Jul. 28th, 2005 @ 12:18 pm
So, I have a reasonable chunk of stock options in HP... but none of them have EVER been worth anything. Well... they have potential worth, but right now, it would cost me more to wipe my ass with them than it costs me to just let them sit gathering dust (as if bits in a computer gather dust).
Well, for the first time in my life, my options have value... and with the stock hovering right between the feelings "It will go higher" and "It's worth it", I'm figuring I can sell what I want to sell and not feel too bad if it does go higher. Besides... it's a limit order... so I'm practically guaranteed to get at least what I consider to be a reasonable price for it.
So, for the first time in my life, I'm executing an options sale. It's exciting... essentially free money. I'm a little concerned about what it might do to me come tax time (I've heard some pretty major horror stories), but at the moment, it feels worth it... so I'm going for it.
Besides... if it does go up, I still have others vesting at a very similar price... so it's not like I'm giving it all up or anything.
But it's exciting to actually get something out of the options that I've essentially written off as a valuable retention tool.
Same day sale: (sale price - strike price) * number of shares = ordinary income. If you are feeling lucky, you can exercise as a purchase and hold. Then the gain is counted as AMT, and if it is less than the amount of income tax you'd pay that year, it doesn't incur any additional tax. You also reset the basis. A year later you can sell as a long term capital gain using the new basis price. This is how I and a lot of other people lost our shirts, as the stock took a dive and we ended up choking on worthless stock.
But cool for you! It's almost always the right choice to sell your options as soon they are worth something. Remember what Warren Buffet said: "I got rich by selling too soon."
The horror stories come from having to pay AMT. Basically it's a flat tax on unrealized gains from stock options. So if you exercise the option and hold, you'll have to pay tax on the expected profit. By exercising and immediately selling the option, you'll have zero AMT, and no horror story.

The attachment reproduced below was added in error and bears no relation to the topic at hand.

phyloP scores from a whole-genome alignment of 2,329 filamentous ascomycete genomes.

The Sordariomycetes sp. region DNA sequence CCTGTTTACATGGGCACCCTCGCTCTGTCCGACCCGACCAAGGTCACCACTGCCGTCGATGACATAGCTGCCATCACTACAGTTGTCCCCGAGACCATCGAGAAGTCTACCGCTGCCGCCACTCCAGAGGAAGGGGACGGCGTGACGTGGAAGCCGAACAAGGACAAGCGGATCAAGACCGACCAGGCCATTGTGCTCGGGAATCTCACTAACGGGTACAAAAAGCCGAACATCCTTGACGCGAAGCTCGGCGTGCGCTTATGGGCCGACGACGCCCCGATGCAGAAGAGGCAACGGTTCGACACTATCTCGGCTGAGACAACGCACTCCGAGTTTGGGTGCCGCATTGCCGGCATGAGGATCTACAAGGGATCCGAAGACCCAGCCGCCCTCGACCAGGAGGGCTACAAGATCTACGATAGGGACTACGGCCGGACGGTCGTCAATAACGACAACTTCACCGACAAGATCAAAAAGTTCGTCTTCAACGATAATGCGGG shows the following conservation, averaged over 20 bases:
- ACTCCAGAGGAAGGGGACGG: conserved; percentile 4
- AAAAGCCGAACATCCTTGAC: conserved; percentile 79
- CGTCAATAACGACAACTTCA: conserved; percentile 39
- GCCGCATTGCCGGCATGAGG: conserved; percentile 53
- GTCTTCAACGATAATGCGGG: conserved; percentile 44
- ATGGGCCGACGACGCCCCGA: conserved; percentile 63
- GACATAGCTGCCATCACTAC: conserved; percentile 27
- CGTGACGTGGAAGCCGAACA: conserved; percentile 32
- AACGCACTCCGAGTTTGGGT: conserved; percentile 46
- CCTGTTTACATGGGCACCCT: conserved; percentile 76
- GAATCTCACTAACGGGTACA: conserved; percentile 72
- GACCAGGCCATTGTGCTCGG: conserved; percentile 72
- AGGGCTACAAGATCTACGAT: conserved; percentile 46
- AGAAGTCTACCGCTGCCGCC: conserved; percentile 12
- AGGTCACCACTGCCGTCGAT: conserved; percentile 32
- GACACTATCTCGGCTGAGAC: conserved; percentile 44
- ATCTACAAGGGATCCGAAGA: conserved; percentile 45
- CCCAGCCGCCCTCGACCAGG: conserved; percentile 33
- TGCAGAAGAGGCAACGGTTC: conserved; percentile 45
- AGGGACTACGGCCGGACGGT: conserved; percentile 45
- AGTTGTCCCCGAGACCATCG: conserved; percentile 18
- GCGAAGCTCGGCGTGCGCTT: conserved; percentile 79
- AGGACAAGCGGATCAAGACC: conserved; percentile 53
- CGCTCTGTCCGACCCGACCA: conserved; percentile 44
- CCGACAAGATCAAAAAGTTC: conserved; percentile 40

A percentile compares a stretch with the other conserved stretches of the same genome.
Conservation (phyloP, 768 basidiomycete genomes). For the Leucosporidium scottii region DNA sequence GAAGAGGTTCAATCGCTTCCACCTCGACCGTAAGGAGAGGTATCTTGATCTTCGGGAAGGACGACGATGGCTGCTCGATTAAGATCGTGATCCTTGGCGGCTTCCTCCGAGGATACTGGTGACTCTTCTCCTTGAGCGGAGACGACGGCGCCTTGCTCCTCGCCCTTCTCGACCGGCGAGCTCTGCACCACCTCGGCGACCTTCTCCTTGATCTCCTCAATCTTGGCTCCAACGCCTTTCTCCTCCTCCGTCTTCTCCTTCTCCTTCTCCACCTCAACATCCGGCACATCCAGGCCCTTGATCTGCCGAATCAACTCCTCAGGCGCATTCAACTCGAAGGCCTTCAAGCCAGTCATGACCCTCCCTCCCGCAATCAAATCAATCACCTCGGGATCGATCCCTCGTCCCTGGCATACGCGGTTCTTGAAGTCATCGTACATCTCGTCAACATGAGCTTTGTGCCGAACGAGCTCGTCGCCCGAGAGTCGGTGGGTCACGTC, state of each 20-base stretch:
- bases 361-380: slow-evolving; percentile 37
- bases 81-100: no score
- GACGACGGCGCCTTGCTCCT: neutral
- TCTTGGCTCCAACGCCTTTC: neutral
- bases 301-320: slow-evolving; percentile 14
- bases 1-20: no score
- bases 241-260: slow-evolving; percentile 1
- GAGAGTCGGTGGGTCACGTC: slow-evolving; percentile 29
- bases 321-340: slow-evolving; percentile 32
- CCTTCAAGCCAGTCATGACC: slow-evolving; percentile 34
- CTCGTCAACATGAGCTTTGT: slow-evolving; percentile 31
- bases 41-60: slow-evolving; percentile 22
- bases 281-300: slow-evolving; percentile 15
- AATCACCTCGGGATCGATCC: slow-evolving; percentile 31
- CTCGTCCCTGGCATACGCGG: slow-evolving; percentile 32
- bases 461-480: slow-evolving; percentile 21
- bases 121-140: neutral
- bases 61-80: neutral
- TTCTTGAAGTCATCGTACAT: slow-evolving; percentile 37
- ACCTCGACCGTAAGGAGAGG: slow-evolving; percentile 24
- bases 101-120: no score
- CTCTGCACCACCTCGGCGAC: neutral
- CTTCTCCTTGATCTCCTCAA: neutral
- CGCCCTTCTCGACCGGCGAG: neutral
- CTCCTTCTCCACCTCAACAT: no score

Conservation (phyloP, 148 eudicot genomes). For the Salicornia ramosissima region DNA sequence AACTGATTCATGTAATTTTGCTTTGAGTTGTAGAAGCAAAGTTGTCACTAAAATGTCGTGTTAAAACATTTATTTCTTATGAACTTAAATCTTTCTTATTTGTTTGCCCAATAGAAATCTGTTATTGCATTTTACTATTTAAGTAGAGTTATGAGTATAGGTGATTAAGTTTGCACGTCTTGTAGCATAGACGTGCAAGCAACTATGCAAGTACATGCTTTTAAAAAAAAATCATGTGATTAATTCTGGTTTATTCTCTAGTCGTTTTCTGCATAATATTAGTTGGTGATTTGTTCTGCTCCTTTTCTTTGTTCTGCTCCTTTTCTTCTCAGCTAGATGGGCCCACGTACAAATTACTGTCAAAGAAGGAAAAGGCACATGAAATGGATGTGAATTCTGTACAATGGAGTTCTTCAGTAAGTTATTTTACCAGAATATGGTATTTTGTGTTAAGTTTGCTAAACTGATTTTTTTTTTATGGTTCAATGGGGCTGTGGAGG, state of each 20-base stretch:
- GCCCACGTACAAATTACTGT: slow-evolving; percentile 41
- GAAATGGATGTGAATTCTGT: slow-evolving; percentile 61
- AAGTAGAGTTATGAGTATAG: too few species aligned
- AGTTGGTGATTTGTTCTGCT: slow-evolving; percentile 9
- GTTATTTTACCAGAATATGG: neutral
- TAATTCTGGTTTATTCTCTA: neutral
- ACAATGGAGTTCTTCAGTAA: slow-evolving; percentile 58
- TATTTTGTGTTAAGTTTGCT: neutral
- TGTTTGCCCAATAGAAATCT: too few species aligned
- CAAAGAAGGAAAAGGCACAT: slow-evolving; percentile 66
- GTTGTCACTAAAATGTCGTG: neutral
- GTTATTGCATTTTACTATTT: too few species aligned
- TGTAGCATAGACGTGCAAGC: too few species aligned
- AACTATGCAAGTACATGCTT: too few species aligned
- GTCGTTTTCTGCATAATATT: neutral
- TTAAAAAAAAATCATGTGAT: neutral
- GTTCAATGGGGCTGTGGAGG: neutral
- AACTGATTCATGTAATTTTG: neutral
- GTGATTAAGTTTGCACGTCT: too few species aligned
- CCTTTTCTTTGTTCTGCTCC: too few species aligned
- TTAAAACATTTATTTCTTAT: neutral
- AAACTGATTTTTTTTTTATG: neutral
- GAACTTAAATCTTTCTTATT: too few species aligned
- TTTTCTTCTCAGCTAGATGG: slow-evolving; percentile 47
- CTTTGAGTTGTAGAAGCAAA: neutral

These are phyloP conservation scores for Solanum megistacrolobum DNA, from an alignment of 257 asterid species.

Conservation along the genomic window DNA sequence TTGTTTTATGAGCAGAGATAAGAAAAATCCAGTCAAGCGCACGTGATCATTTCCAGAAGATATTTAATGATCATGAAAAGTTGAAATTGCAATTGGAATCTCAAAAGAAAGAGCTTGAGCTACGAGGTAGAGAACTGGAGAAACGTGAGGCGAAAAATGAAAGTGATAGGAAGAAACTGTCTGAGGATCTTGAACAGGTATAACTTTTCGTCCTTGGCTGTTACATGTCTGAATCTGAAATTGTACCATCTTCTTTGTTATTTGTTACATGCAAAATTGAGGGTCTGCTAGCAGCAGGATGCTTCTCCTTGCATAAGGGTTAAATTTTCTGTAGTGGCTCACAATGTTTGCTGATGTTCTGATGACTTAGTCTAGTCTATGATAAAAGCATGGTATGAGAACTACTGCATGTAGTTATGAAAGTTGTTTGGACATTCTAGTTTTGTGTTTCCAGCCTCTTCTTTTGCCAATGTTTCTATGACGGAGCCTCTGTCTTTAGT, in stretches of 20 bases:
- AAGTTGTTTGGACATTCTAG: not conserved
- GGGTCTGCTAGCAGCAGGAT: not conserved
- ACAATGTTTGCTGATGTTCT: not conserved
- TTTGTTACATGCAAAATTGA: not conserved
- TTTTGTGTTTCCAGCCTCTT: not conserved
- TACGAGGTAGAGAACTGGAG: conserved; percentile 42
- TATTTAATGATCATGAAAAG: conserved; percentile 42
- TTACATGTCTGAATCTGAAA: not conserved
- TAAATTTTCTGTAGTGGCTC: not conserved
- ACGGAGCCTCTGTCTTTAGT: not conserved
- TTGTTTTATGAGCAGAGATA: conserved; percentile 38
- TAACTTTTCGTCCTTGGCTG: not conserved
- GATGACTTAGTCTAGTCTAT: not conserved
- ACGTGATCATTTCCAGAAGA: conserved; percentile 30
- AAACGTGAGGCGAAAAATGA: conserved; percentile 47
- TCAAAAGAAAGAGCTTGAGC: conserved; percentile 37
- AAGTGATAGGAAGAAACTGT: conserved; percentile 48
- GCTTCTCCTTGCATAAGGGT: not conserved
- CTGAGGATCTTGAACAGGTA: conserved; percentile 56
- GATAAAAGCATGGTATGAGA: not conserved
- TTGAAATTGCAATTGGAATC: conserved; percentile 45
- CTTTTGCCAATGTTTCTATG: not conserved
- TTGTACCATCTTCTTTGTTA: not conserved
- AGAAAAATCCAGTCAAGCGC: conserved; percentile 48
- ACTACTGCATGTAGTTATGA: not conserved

...I've been dealing with this obscene AMT for 3 years now. Sigh.
The Alternative Minimum Tax (AMT) is much more than that. It was intended to cover some 155 high net worth individuals who, in 1965, paid no income tax at all by contorting themselves according to every tax law passed by the Congress. This was deemed unacceptable, but rather than repealing all the tax incentives and credits that caused the problem in the first place, Congress passed the AMT instead, which is 26% ("How dare they follow our rules! Whack them with a new tax!").
Of course, none of the triggers are indexed to inflation, so it now catches millions
of tax payers now. It needs to be entirely repealed, and if the Congress is unhappy with the possibility that some people might pay no taxes on their incomes, it's time for them to repeal various tax credits and incentives.
Just some notes:
Taxes are owed quarterly. Your normal withholding from wages usually covers that, and a little. This is why you typically get a tax refund after filing your annual income tax return.
If you have sufficient additional income in any given quarter (e.g. from a stock sale), you will owe a quarterly payment - check with your accountant.
Oh, CA gets its cut, too.
From past experience:
The laws meant to punish the rich (who can afford to store everything offshore) will fuck you over no matter what you do.
DO consult with an accountant you trust.
If you decide to hold for the better tax rate, Murphy's Law dictates that the stock price will drop in an exponential rate to the potential savings.
So there are no surprises, I would set aside at least 50% for taxes. Don't try to figure out what it will be, you will underestimate and end up having to sell your body to write a very large check at the end of the year.
If you owed more than 10% of your tax liability for 2004, you will be required to pay at the end of the quarter you exercise (per the last post) to avoid penalties. If, however, you always get refunds or owe less than 10% of your tax liability, you are allowed one slip up. In which case, keep your tax money earning interest somewhere, and you'll pay the IRS on April 15, 2006 at 11:59 pm.
Of course, this is based upon my Yahoo stock options back in the day. I'd ask an accountant before you listen to anything anyone on the internets says. Laws may have changed, and your mileage may vary. Discount limited to inventory in stock. If this is an emergency, please hang up and dial 911. Call your doctor immediately if you get an erection that lasts more than 4 hours.